One thing I cannot BELIEVE is how addicting Paratroopers is! But then, Dondzila's done that before (i. e. surprised me), like with Vector Vaders 2 The Director’s Cut, as somehow he makes the simplest games very addicting...amazingly addictive for only a 2K game, actually.

Games are very short -- in half an hour you can literally play 15-20 games -- and perhaps occasionally it would be good to have some kind of end to a round or something, but no, this is constant attack until you're destroyed. It's relentless and sometimes unfair, but oh well. I've been playing this for months, along with Gravitrex (even though I beat that in only a little over 24 hours after I first got the cartridge), although Patriots III is too hard and too much of a button-masher to be likable. The cart in all is still killer though, and one of the "must haves" for the Vectrex, even though Gravitrex takes some pretty steady nerves and isn't for everyone. 7/10 for Paratroopers, 9/10 for the cart altogether

(review by Darrylb500)

Playing tipsEdit

  • For the most part, you're going to have to shoot planes in the lowest corners first, as you only have a limited range of fire, and if they drop off a paratrooper in these corners out of your firing range then you can kiss your game goodbye. And speaking of which, remember those areas of the screen where your shots won't reach! So try to keep those areas clear (again, from planes in the low corners) before disaster strikes.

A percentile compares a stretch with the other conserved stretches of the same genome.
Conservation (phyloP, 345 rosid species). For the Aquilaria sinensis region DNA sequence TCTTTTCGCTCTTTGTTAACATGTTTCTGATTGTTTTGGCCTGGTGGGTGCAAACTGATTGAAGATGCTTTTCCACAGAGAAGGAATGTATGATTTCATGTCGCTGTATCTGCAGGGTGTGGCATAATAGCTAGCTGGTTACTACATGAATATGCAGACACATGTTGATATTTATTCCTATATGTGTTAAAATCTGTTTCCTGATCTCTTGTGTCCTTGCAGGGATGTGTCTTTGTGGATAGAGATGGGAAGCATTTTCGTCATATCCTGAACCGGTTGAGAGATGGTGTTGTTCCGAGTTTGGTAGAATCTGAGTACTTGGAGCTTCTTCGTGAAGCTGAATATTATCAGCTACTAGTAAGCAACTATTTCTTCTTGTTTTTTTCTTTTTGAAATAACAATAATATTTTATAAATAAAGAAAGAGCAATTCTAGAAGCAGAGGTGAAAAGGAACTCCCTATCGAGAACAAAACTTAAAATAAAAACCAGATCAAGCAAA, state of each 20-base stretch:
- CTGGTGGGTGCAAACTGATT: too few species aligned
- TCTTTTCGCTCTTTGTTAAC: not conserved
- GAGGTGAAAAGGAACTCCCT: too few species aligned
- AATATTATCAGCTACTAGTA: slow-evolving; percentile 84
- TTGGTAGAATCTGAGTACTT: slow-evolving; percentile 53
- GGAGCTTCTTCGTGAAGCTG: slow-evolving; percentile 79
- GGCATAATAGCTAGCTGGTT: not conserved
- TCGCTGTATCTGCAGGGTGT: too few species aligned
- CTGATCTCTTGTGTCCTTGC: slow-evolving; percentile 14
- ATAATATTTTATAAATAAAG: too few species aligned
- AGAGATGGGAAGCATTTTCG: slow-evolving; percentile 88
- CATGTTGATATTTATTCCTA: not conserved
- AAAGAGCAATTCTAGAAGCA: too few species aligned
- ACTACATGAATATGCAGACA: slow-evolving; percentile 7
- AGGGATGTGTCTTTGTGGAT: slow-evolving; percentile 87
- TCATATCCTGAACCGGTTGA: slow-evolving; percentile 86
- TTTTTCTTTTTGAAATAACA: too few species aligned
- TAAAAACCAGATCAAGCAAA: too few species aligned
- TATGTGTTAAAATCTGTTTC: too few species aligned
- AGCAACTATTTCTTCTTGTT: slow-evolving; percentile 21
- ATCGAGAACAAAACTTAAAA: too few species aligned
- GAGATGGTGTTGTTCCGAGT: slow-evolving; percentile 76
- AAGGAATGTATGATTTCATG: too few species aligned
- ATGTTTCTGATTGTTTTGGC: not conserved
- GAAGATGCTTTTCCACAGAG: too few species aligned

• Although I don't have one to test it out, I assume using an AutoFire Dongle (made specifically for the Vectrex) would work well with this game, rather than constantly pressing the fire button.
  • It won't be long in a game before you should be constantly firing. You should also shoot as many enemies as possible while facing in one direction, keeping that side clear.
  • Shoot paratroopers to keep yourself alive, of course, but planes are worth 10 times more points than they are, which is something to keep in mind when going for a high score and paratroopers are on the ground, so you're going to have only seconds to rack up as many points as possible.
  • When troopers are falling from the sky, descending in the corners and over or by your base, shoot the troopers in the corners first for the most part (especially before they fall in that area where they are out of your shooting range), since they're more dangerous, and then you'll have more time to deal with the closer ones.
  • Once troopers are on the ground, ignore ones that will file in behind them once they touch down while shooting as many planes as possible for maximum points. Only shoot down troopers that will end your game more quickly, like shown below: as you can see the troopers on the ground already, just ignore the one in the D position at left, for instance, since by the time it lands, the ones at the A position will have destroyed you by then. Same goes with troopers C and B (at right); however, if trooper B were a lot closer--say at position E--then it should be shot, while still ignoring the trooper at position D or even further left than that.


(playing tips by Darrylb500)

This article was featured from January - February, 2015.